In Scrum we look to create product increments each Sprint, not simply to do work. The direct solution to your question from the Scrum Guide is that you should have cross-functional team. That is, all skills needed to deliver a full product increment should be on the team.
There are circumstances where this may not be possible and you are stuck in the ...
You cannot have an SSO API without underlying user management, that's a dependency, you need to do user management first.
Your story belongs to user management and should be done in that epic.
Implementing the API so it supports the functionality may be another story alltogether in the SSO epic.
So no a user story should not be associated with more than ...
What you are trying to visualise is a network plan, not a WBS. A WBS does not show dependencies, only the scope or deliverables and subdeliverables that needs to be realised in order to succesfully complete the project.
A network plan places all WBS-elements in their logical sequence in order to show the growing maturity of the project deliverable. So ...
A lot can be done using mocks and stubs.
For example, the team could work out what the API will look like first and then rapidly build a stub API that returns fake data.
This helps to separate out the frontend and back-end development tasks. Now the frontend developers work using the stub and the back-end developers work to flesh out the implementation of ...
Your Scrum implementation suffers from a number of framework anti-patterns that are detailed below in the Analysis section. These process issues can generally be resolved through:
Adhering to Sprint Goals.
Allowing the Scrum Team to self-manage dependencies.
Using velocity as a forecasting tool rather a post-hoc measure of effort expended.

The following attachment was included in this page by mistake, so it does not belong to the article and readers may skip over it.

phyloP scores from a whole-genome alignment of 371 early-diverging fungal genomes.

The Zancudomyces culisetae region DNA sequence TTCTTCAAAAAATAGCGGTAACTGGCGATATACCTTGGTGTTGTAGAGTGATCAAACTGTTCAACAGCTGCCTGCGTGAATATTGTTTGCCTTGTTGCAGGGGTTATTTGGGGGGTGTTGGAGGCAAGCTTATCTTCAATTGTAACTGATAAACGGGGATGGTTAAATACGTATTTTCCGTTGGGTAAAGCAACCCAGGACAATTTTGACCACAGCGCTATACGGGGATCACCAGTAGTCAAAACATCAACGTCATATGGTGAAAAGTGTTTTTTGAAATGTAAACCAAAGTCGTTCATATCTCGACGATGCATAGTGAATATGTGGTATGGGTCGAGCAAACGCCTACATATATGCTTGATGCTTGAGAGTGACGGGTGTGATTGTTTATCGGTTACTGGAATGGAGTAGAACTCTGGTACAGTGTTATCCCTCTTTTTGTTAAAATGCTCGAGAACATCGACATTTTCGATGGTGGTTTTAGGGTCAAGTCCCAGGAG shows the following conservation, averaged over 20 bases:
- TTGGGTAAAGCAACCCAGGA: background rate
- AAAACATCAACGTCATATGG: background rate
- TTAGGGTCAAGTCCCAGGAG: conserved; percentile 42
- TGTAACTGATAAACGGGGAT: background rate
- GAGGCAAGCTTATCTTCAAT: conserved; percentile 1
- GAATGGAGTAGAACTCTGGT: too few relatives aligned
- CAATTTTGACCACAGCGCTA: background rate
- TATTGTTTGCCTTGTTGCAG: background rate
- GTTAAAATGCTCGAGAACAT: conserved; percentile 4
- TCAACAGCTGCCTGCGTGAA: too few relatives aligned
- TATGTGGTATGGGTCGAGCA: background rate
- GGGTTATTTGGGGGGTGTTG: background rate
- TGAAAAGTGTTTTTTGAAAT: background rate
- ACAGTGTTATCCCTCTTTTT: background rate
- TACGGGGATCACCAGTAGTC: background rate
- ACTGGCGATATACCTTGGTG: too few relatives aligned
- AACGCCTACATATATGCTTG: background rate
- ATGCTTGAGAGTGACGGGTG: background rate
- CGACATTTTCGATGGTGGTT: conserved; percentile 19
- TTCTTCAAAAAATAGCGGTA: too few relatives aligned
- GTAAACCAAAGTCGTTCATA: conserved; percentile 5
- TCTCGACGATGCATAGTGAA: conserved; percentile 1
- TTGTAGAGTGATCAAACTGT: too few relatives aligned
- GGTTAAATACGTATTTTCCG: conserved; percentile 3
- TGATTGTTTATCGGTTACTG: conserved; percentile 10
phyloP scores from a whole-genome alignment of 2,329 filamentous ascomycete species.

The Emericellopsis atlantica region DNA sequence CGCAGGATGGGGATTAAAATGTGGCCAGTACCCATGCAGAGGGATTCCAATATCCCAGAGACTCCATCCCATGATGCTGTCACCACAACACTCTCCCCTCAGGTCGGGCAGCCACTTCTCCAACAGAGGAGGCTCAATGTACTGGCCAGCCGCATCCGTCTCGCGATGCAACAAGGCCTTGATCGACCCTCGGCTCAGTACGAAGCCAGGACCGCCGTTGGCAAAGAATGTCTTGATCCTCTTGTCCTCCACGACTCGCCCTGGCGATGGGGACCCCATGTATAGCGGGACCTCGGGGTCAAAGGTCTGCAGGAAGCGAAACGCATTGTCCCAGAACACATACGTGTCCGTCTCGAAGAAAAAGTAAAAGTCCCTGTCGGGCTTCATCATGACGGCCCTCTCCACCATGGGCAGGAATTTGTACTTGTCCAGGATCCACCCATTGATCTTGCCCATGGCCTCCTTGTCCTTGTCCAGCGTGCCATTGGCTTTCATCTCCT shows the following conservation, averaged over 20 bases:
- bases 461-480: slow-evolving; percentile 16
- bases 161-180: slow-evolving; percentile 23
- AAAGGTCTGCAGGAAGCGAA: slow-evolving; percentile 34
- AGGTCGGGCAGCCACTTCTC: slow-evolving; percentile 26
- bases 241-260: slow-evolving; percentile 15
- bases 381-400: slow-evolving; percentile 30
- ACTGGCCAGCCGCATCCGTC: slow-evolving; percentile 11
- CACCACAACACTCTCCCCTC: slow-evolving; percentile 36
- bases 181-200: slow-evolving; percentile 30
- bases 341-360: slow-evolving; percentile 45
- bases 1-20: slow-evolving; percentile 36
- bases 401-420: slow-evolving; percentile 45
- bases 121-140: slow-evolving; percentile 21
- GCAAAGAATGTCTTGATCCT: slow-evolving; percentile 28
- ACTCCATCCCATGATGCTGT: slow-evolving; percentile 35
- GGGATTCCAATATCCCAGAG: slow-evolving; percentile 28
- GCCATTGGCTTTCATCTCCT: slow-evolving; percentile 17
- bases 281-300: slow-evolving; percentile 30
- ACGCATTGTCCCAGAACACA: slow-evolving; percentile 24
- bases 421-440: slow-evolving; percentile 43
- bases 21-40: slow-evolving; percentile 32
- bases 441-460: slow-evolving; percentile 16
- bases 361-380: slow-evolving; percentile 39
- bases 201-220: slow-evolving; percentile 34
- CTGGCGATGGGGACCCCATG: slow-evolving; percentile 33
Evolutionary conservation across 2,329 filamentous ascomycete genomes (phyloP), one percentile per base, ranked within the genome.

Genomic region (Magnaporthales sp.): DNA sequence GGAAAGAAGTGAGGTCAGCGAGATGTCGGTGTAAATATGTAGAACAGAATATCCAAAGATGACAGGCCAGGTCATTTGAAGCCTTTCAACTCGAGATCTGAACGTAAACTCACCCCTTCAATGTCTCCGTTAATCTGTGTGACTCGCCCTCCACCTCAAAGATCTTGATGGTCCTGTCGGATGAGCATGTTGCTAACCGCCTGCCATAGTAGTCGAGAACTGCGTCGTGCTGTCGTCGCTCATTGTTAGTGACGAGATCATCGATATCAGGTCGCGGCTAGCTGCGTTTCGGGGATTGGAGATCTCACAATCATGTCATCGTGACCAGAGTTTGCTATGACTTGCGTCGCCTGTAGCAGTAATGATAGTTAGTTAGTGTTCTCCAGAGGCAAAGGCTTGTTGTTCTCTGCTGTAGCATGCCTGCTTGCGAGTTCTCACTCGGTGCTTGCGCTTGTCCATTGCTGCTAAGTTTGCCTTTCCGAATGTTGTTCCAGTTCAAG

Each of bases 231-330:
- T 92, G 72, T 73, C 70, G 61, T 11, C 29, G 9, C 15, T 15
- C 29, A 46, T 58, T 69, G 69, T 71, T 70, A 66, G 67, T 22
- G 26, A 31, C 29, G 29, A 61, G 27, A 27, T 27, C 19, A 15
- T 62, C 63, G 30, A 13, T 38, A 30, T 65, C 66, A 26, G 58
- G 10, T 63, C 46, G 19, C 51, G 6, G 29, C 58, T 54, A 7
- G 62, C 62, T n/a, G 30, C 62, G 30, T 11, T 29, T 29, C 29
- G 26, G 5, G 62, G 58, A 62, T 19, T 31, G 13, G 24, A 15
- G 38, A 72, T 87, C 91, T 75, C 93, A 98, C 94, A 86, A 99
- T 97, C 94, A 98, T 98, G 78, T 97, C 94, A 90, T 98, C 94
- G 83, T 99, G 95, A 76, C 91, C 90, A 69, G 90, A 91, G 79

I think the question you're asking points more to a problem with how you split your stories/tasks/work items/whatever, and how they're written. Rather than trying to solve the symptoms of this issue, I think it makes more sense for you to try and tackle the root problem here. Of course, there are sometimes technical dependencies between stories.
The connection between an epic and user stories is one-to-many, therefore one user story can belong to only one epic. You can have the user story in the first epic and make the second epic dependent on this user story - it cannot be continued or finished until the user story in question is finished.
You ask how can a project manager can manage external dependencies outside of their control that directly impact the feasability and progress of their own project?
This management cycle works well for me in that scenerio.
IDENTIFY-The PM should facilitate the identification of these external dependendcies. Host a workshop with your team and work out what ...
You can use standard FS relations for predecessors, and set task constraint type 'As late as possible':
1 milestone - prerequisites: 2,3
2 Activity A - 4
3 Activity B - 4
4 Activity C
You should set 'as late as possible' constraint on tasks 2-4, and set task 1 to the required fixed date ('start no earlier than' constraint).
Having a part time team member is probably a bad idea.
When something needs doing that can't be done in the slice of their time you've been allocated, that is waste. When you have to train and familiarize them to the level of a full time member and then can't get full time work out them, that is waste. When they have to catch up after missing a couple of ...